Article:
Professor Paradoxicus has invented a new game. A single card is dealt to each of two players. The cards are consecutive and come from a 9 card deck, each card bearing a distinct integer between 1 and 9. Each player then holds his card (number facing outward) against his forehead; ie, each player can see his opponentís card, but not his own. The players are then asked whether they want to bet, and if both agree, they examine their own card, with the player who drew the lower card paying his opponent the amount on the higher card.
Professor Paradoxicus has invited three students to analyse the game.
Simplicimus notes that the game is symmetric and zero sum. He asserts that players will be indifferent as to whether or not to bet.
Optimisticus points out that whenever a player sees his opponent holding a 9 he can count on losing. On the other hand, Optimisticus reasons, if the opponent is holding any card N<9, then that player has a 50% chance of winning N+1 and a 50% chance of losing N. Optimisticus asserts that a player will quit when he sees his opponent holding a 9, and choose to play otherwise.
Finally, Sceptisimus expresses the view that a player will refuse to bet unless he sees his opponent holding a 1. He justifies his peculiar opinion as follows: Suppose a player sees his opponent holding a 9. He will certainly refuse to bet. Now suppose a player sees his opponent holding an 8. Clearly, he himself will be holding either a 9 or a 7. In the former case, he can be sure that his opponent will refuse to bet. He concludes that he has nothing to gain by agreeing to bet, but could have something to lose. He therefore should refuse to bet.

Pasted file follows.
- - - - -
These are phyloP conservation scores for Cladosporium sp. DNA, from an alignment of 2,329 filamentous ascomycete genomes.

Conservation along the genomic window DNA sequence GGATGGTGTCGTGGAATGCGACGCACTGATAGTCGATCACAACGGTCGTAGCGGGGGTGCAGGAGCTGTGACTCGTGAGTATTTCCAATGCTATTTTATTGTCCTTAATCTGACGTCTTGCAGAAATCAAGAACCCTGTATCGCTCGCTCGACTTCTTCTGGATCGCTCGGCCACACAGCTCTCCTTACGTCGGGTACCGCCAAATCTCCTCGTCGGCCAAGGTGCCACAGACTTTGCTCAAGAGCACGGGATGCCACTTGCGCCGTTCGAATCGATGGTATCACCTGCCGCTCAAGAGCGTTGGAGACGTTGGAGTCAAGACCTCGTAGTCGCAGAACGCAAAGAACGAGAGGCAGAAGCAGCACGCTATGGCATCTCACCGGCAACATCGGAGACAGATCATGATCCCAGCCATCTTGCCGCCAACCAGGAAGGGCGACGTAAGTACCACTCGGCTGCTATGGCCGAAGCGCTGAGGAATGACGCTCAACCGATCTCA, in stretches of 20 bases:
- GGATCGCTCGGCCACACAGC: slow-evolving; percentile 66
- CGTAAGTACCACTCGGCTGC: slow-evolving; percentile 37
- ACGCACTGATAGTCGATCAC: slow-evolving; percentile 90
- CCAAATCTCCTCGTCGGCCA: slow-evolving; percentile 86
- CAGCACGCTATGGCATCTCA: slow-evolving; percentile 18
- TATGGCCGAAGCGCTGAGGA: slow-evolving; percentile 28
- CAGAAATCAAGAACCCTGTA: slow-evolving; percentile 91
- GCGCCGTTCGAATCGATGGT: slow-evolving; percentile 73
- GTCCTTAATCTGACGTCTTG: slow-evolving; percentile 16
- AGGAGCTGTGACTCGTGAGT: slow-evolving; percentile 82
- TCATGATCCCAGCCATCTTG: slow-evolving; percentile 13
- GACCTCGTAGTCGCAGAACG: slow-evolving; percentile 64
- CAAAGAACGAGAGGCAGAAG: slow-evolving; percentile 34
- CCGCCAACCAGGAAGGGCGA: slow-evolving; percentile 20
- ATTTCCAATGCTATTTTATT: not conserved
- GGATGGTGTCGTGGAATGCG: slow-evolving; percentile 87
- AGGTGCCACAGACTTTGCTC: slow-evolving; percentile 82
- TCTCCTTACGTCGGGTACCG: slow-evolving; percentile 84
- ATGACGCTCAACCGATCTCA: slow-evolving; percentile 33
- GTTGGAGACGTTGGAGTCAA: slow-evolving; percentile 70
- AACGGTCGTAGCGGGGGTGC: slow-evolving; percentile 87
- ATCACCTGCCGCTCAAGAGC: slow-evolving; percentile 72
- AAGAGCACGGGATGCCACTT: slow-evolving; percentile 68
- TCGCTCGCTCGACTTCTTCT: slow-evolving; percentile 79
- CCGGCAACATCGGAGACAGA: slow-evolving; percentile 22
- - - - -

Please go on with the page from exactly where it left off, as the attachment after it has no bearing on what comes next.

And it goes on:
Sceptisimus next reapplies this argument repeatedly, with 7 (,6,5..) taking the role of 8 (,7,6..).
Whatís your view of these three arguments and how do things change if the players, while still aware that the deck is finite, donít know what are the lowest and highest numbers?
(In reply to re(2): Zero Sum Confusion
by Steve Herman)
Your example is not a true non-zero sum game where all players are rational players. The two players with map and shovel win, but those who did not participate -- though you define them as non-players -- are truly players, though they may not be rational players, as the treasure equally had belonged to them, therefore they lost. The loss was equal to that won by those who dug up the treasure, thus, the example given is, by definition, zero sum.
So what then is a non-zero sum game? It is one where, if all players were rational, would not play, as the game favors one player over another.
Edited on February 19, 2008, 5:46 pm
Posted by Dej Mar
on 2008-02-19 04:11:46